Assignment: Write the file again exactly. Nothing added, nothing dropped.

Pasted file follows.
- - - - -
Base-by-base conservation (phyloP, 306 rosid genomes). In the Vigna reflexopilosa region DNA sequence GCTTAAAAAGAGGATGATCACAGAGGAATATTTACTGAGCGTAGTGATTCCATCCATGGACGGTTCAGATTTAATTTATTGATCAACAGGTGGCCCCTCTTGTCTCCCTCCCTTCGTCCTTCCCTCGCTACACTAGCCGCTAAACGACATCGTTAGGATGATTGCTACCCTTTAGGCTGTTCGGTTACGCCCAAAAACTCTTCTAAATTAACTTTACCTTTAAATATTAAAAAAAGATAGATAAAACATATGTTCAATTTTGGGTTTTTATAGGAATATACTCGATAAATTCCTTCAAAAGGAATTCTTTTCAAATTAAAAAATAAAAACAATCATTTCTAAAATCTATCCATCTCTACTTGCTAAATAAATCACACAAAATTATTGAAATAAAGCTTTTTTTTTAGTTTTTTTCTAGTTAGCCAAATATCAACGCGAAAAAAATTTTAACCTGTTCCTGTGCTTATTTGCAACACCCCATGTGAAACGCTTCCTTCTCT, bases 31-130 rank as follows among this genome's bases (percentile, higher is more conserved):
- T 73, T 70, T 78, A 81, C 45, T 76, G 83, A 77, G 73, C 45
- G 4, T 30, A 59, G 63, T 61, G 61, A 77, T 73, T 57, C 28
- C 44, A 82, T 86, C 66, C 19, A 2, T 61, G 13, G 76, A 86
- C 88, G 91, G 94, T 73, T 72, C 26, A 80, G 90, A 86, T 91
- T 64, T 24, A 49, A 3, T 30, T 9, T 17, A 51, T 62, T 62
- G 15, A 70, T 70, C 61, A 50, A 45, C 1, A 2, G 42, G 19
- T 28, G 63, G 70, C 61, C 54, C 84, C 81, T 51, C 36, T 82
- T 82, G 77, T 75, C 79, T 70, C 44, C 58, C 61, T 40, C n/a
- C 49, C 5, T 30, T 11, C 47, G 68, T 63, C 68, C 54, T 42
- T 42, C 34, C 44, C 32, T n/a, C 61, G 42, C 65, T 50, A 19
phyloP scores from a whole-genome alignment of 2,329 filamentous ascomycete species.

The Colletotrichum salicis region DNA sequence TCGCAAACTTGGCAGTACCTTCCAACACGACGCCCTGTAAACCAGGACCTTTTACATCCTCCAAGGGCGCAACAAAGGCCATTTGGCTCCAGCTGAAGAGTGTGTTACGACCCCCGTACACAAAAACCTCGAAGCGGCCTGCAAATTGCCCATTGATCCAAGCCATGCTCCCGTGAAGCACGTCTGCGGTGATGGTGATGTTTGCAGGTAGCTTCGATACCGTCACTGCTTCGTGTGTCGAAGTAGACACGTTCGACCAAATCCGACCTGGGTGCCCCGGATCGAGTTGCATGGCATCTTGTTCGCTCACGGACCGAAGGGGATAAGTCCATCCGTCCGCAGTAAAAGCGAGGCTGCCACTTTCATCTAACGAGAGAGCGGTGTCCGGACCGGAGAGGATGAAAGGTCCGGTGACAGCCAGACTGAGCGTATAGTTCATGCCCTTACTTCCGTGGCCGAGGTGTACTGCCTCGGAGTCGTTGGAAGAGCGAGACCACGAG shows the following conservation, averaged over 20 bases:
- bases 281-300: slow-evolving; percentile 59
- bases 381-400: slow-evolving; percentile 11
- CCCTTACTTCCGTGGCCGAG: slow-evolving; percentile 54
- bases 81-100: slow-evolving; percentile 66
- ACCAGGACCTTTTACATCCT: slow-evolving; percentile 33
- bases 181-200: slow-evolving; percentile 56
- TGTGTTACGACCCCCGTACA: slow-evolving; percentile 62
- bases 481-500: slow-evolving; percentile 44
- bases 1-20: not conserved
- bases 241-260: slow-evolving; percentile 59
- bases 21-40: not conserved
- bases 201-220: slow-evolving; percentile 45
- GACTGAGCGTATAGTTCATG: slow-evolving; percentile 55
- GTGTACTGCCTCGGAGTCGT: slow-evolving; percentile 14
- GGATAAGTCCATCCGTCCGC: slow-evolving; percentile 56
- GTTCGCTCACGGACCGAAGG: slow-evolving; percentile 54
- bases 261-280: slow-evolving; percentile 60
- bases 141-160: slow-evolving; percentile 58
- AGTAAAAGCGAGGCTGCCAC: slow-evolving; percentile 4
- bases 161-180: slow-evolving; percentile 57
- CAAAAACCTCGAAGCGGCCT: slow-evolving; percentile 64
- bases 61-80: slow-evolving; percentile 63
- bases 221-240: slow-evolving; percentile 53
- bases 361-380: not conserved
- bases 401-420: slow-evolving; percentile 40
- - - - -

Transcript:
Base-by-base conservation (phyloP, 306 rosid genomes). In the Vigna reflexopilosa region DNA sequence GCTTAAAAAGAGGATGATCACAGAGGAATATTTACTGAGCGTAGTGATTCCATCCATGGACGGTTCAGATTTAATTTATTGATCAACAGGTGGCCCCTCTTGTCTCCCTCCCTTCGTCCTTCCCTCGCTACACTAGCCGCTAAACGACATCGTTAGGATGATTGCTACCCTTTAGGCTGTTCGGTTACGCCCAAAAACTCTTCTAAATTAACTTTACCTTTAAATATTAAAAAAAGATAGATAAAACATATGTTCAATTTTGGGTTTTTATAGGAATATACTCGATAAATTCCTTCAAAAGGAATTCTTTTCAAATTAAAAAATAAAAACAATCATTTCTAAAATCTATCCATCTCTACTTGCTAAATAAATCACACAAAATTATTGAAATAAAGCTTTTTTTTTAGTTTTTTTCTAGTTAGCCAAATATCAACGCGAAAAAAATTTTAACCTGTTCCTGTGCTTATTTGCAACACCCCATGTGAAACGCTTCCTTCTCT, bases 31-130 rank as follows among this genome's bases (percentile, higher is more conserved):
- T 73, T 70, T 78, A 81, C 45, T 76, G 83, A 77, G 73, C 45
- G 4, T 30, A 59, G 63, T 61, G 61, A 77, T 73, T 57, C 28
- C 44, A 82, T 86, C 66, C 19, A 2, T 61, G 13, G 76, A 86
- C 88, G 91, G 94, T 73, T 72, C 26, A 80, G 90, A 86, T 91
- T 64, T 24, A 49, A 3, T 30, T 9, T 17, A 51, T 62, T 62
- G 15, A 70, T 70, C 61, A 50, A 45, C 1, A 2, G 42, G 19
- T 28, G 63, G 70, C 61, C 54, C 84, C 81, T 51, C 36, T 82
- T 82, G 77, T 75, C 79, T 70, C 44, C 58, C 61, T 40, C n/a
- C 49, C 5, T 30, T 11, C 47, G 68, T 63, C 68, C 54, T 42
- T 42, C 34, C 44, C 32, T n/a, C 61, G 42, C 65, T 50, A 19
phyloP scores from a whole-genome alignment of 2,329 filamentous ascomycete species.

The Colletotrichum salicis region DNA sequence TCGCAAACTTGGCAGTACCTTCCAACACGACGCCCTGTAAACCAGGACCTTTTACATCCTCCAAGGGCGCAACAAAGGCCATTTGGCTCCAGCTGAAGAGTGTGTTACGACCCCCGTACACAAAAACCTCGAAGCGGCCTGCAAATTGCCCATTGATCCAAGCCATGCTCCCGTGAAGCACGTCTGCGGTGATGGTGATGTTTGCAGGTAGCTTCGATACCGTCACTGCTTCGTGTGTCGAAGTAGACACGTTCGACCAAATCCGACCTGGGTGCCCCGGATCGAGTTGCATGGCATCTTGTTCGCTCACGGACCGAAGGGGATAAGTCCATCCGTCCGCAGTAAAAGCGAGGCTGCCACTTTCATCTAACGAGAGAGCGGTGTCCGGACCGGAGAGGATGAAAGGTCCGGTGACAGCCAGACTGAGCGTATAGTTCATGCCCTTACTTCCGTGGCCGAGGTGTACTGCCTCGGAGTCGTTGGAAGAGCGAGACCACGAG shows the following conservation, averaged over 20 bases:
- bases 281-300: slow-evolving; percentile 59
- bases 381-400: slow-evolving; percentile 11
- CCCTTACTTCCGTGGCCGAG: slow-evolving; percentile 54
- bases 81-100: slow-evolving; percentile 66
- ACCAGGACCTTTTACATCCT: slow-evolving; percentile 33
- bases 181-200: slow-evolving; percentile 56
- TGTGTTACGACCCCCGTACA: slow-evolving; percentile 62
- bases 481-500: slow-evolving; percentile 44
- bases 1-20: not conserved
- bases 241-260: slow-evolving; percentile 59
- bases 21-40: not conserved
- bases 201-220: slow-evolving; percentile 45
- GACTGAGCGTATAGTTCATG: slow-evolving; percentile 55
- GTGTACTGCCTCGGAGTCGT: slow-evolving; percentile 14
- GGATAAGTCCATCCGTCCGC: slow-evolving; percentile 56
- GTTCGCTCACGGACCGAAGG: slow-evolving; percentile 54
- bases 261-280: slow-evolving; percentile 60
- bases 141-160: slow-evolving; percentile 58
- AGTAAAAGCGAGGCTGCCAC: slow-evolving; percentile 4
- bases 161-180: slow-evolving; percentile 57
- CAAAAACCTCGAAGCGGCCT: slow-evolving; percentile 64
- bases 61-80: slow-evolving; percentile 63
- bases 221-240: slow-evolving; percentile 53
- bases 361-380: not conserved
- bases 401-420: slow-evolving; percentile 40